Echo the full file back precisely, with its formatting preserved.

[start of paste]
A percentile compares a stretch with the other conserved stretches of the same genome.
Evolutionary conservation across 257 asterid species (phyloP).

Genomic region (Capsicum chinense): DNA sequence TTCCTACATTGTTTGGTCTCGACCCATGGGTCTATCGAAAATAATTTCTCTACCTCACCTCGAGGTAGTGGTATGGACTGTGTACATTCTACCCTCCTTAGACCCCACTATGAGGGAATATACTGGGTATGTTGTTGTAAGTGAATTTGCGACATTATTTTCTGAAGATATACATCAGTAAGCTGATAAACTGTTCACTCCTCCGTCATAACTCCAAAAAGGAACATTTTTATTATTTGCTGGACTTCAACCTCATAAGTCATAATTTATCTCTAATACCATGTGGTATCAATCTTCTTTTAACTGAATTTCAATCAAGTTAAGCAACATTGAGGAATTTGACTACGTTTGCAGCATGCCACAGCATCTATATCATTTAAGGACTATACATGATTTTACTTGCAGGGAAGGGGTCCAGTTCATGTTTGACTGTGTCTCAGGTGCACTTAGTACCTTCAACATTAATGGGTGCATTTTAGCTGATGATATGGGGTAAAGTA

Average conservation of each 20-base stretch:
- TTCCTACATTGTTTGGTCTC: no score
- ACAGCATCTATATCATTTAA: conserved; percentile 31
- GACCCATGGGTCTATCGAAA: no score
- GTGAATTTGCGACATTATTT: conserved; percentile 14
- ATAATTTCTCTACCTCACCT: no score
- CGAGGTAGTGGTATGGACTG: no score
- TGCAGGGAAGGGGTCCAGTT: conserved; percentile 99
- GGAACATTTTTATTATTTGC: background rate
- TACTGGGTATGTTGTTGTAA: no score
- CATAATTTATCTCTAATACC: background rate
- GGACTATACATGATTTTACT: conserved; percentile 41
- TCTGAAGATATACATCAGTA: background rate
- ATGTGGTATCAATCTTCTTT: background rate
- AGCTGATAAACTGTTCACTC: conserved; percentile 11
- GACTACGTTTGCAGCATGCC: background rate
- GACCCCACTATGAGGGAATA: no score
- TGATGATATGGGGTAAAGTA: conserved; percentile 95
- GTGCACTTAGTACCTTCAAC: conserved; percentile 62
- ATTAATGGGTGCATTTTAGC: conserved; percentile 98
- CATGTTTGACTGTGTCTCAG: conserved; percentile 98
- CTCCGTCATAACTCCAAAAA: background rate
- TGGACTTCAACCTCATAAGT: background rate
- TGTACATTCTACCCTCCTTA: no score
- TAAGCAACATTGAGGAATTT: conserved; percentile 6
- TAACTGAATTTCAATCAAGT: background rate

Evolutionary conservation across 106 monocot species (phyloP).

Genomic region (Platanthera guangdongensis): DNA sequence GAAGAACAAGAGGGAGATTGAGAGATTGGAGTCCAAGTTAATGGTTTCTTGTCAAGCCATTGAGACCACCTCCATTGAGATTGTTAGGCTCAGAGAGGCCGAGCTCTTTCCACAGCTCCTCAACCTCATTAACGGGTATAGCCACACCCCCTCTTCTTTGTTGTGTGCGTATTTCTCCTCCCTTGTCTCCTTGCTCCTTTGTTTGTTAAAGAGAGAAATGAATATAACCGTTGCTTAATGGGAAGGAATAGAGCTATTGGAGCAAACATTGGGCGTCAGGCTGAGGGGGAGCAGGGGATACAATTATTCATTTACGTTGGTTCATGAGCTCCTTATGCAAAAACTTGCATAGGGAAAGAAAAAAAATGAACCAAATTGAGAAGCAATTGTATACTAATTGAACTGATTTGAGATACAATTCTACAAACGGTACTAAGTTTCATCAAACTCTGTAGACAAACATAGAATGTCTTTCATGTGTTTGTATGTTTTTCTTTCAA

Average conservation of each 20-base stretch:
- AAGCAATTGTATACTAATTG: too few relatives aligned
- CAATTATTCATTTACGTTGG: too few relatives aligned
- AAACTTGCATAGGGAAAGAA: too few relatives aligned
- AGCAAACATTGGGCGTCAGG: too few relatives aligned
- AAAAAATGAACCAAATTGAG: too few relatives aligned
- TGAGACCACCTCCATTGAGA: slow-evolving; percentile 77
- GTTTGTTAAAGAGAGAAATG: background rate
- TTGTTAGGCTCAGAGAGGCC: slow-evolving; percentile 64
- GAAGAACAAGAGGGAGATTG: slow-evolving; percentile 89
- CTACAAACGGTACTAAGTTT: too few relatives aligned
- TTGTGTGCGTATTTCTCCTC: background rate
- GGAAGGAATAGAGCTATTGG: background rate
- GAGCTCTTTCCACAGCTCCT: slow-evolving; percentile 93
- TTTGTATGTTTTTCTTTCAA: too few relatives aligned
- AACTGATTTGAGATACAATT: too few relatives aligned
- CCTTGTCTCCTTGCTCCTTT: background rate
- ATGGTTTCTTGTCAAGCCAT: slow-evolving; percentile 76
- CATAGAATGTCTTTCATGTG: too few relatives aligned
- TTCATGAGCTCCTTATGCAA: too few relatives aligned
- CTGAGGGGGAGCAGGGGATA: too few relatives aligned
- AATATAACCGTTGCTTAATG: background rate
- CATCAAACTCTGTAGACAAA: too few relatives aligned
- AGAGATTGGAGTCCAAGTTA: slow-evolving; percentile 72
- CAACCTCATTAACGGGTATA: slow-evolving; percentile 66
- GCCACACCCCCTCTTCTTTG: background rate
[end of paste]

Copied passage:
A percentile compares a stretch with the other conserved stretches of the same genome.
Evolutionary conservation across 257 asterid species (phyloP).

Genomic region (Capsicum chinense): DNA sequence TTCCTACATTGTTTGGTCTCGACCCATGGGTCTATCGAAAATAATTTCTCTACCTCACCTCGAGGTAGTGGTATGGACTGTGTACATTCTACCCTCCTTAGACCCCACTATGAGGGAATATACTGGGTATGTTGTTGTAAGTGAATTTGCGACATTATTTTCTGAAGATATACATCAGTAAGCTGATAAACTGTTCACTCCTCCGTCATAACTCCAAAAAGGAACATTTTTATTATTTGCTGGACTTCAACCTCATAAGTCATAATTTATCTCTAATACCATGTGGTATCAATCTTCTTTTAACTGAATTTCAATCAAGTTAAGCAACATTGAGGAATTTGACTACGTTTGCAGCATGCCACAGCATCTATATCATTTAAGGACTATACATGATTTTACTTGCAGGGAAGGGGTCCAGTTCATGTTTGACTGTGTCTCAGGTGCACTTAGTACCTTCAACATTAATGGGTGCATTTTAGCTGATGATATGGGGTAAAGTA

Average conservation of each 20-base stretch:
- TTCCTACATTGTTTGGTCTC: no score
- ACAGCATCTATATCATTTAA: conserved; percentile 31
- GACCCATGGGTCTATCGAAA: no score
- GTGAATTTGCGACATTATTT: conserved; percentile 14
- ATAATTTCTCTACCTCACCT: no score
- CGAGGTAGTGGTATGGACTG: no score
- TGCAGGGAAGGGGTCCAGTT: conserved; percentile 99
- GGAACATTTTTATTATTTGC: background rate
- TACTGGGTATGTTGTTGTAA: no score
- CATAATTTATCTCTAATACC: background rate
- GGACTATACATGATTTTACT: conserved; percentile 41
- TCTGAAGATATACATCAGTA: background rate
- ATGTGGTATCAATCTTCTTT: background rate
- AGCTGATAAACTGTTCACTC: conserved; percentile 11
- GACTACGTTTGCAGCATGCC: background rate
- GACCCCACTATGAGGGAATA: no score
- TGATGATATGGGGTAAAGTA: conserved; percentile 95
- GTGCACTTAGTACCTTCAAC: conserved; percentile 62
- ATTAATGGGTGCATTTTAGC: conserved; percentile 98
- CATGTTTGACTGTGTCTCAG: conserved; percentile 98
- CTCCGTCATAACTCCAAAAA: background rate
- TGGACTTCAACCTCATAAGT: background rate
- TGTACATTCTACCCTCCTTA: no score
- TAAGCAACATTGAGGAATTT: conserved; percentile 6
- TAACTGAATTTCAATCAAGT: background rate

Evolutionary conservation across 106 monocot species (phyloP).

Genomic region (Platanthera guangdongensis): DNA sequence GAAGAACAAGAGGGAGATTGAGAGATTGGAGTCCAAGTTAATGGTTTCTTGTCAAGCCATTGAGACCACCTCCATTGAGATTGTTAGGCTCAGAGAGGCCGAGCTCTTTCCACAGCTCCTCAACCTCATTAACGGGTATAGCCACACCCCCTCTTCTTTGTTGTGTGCGTATTTCTCCTCCCTTGTCTCCTTGCTCCTTTGTTTGTTAAAGAGAGAAATGAATATAACCGTTGCTTAATGGGAAGGAATAGAGCTATTGGAGCAAACATTGGGCGTCAGGCTGAGGGGGAGCAGGGGATACAATTATTCATTTACGTTGGTTCATGAGCTCCTTATGCAAAAACTTGCATAGGGAAAGAAAAAAAATGAACCAAATTGAGAAGCAATTGTATACTAATTGAACTGATTTGAGATACAATTCTACAAACGGTACTAAGTTTCATCAAACTCTGTAGACAAACATAGAATGTCTTTCATGTGTTTGTATGTTTTTCTTTCAA

Average conservation of each 20-base stretch:
- AAGCAATTGTATACTAATTG: too few relatives aligned
- CAATTATTCATTTACGTTGG: too few relatives aligned
- AAACTTGCATAGGGAAAGAA: too few relatives aligned
- AGCAAACATTGGGCGTCAGG: too few relatives aligned
- AAAAAATGAACCAAATTGAG: too few relatives aligned
- TGAGACCACCTCCATTGAGA: slow-evolving; percentile 77
- GTTTGTTAAAGAGAGAAATG: background rate
- TTGTTAGGCTCAGAGAGGCC: slow-evolving; percentile 64
- GAAGAACAAGAGGGAGATTG: slow-evolving; percentile 89
- CTACAAACGGTACTAAGTTT: too few relatives aligned
- TTGTGTGCGTATTTCTCCTC: background rate
- GGAAGGAATAGAGCTATTGG: background rate
- GAGCTCTTTCCACAGCTCCT: slow-evolving; percentile 93
- TTTGTATGTTTTTCTTTCAA: too few relatives aligned
- AACTGATTTGAGATACAATT: too few relatives aligned
- CCTTGTCTCCTTGCTCCTTT: background rate
- ATGGTTTCTTGTCAAGCCAT: slow-evolving; percentile 76
- CATAGAATGTCTTTCATGTG: too few relatives aligned
- TTCATGAGCTCCTTATGCAA: too few relatives aligned
- CTGAGGGGGAGCAGGGGATA: too few relatives aligned
- AATATAACCGTTGCTTAATG: background rate
- CATCAAACTCTGTAGACAAA: too few relatives aligned
- AGAGATTGGAGTCCAAGTTA: slow-evolving; percentile 72
- CAACCTCATTAACGGGTATA: slow-evolving; percentile 66
- GCCACACCCCCTCTTCTTTG: background rate